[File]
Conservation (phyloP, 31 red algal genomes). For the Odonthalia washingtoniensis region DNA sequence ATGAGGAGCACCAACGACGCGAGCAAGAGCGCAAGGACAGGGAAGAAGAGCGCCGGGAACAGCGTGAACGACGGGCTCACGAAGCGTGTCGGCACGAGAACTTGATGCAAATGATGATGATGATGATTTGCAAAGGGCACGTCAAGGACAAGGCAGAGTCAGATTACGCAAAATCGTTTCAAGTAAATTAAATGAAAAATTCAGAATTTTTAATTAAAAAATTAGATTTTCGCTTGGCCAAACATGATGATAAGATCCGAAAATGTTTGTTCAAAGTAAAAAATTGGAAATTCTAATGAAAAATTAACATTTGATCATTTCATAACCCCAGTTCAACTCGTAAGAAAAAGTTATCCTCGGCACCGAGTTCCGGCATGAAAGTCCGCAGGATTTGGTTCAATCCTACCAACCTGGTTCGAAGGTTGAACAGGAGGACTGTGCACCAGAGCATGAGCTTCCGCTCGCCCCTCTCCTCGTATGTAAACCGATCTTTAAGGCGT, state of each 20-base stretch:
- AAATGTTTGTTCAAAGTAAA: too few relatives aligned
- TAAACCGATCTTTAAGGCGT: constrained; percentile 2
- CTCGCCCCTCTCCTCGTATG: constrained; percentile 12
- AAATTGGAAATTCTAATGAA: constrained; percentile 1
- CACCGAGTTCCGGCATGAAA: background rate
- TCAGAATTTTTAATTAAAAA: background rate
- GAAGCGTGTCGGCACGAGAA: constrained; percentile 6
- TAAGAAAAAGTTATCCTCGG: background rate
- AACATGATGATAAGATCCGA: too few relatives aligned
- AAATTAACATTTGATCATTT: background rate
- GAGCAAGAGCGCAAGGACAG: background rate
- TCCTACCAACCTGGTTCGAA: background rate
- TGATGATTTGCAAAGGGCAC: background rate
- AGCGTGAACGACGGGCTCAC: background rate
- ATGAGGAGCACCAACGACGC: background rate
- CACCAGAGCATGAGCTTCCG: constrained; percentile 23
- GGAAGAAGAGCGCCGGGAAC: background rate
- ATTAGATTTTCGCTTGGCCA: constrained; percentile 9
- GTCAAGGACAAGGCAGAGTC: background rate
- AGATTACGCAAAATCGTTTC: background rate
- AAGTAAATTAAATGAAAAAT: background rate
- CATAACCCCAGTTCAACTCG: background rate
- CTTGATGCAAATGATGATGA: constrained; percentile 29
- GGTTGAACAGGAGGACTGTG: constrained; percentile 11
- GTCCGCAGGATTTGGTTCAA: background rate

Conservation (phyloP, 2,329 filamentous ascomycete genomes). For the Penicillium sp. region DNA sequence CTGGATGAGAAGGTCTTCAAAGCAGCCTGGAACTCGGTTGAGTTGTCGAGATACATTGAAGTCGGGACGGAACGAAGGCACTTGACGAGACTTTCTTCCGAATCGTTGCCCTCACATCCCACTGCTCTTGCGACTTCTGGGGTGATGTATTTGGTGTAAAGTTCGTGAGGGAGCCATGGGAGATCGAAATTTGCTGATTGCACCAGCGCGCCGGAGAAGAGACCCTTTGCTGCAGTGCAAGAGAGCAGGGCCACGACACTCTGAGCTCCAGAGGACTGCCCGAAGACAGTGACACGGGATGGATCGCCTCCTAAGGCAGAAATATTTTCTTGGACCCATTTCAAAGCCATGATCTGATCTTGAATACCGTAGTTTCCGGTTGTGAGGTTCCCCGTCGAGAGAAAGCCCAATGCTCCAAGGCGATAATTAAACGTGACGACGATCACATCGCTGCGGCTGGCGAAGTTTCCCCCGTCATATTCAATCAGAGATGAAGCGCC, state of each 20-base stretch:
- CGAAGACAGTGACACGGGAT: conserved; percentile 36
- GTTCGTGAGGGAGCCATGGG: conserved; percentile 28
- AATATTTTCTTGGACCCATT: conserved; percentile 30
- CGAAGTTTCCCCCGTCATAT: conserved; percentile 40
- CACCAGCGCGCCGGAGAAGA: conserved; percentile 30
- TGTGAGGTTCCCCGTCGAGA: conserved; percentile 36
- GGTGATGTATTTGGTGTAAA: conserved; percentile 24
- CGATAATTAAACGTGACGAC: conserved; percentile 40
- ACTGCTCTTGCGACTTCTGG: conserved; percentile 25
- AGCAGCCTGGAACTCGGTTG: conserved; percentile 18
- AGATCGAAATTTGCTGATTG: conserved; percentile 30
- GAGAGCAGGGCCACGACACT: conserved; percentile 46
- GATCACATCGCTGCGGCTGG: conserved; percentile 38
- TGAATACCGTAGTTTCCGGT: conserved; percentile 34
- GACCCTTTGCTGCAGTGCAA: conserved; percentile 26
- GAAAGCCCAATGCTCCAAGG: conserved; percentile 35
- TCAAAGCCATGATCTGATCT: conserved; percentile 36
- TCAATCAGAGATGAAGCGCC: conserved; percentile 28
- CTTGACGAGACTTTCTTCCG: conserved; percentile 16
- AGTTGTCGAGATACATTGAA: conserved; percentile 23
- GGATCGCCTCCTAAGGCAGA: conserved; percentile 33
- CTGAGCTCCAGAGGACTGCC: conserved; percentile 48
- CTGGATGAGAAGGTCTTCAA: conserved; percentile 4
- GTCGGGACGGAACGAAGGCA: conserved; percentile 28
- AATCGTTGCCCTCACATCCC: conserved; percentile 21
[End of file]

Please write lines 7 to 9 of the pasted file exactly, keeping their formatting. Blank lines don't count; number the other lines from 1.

- TCAGAATTTTTAATTAAAAA: background rate
- GAAGCGTGTCGGCACGAGAA: constrained; percentile 6
- TAAGAAAAAGTTATCCTCGG: background rate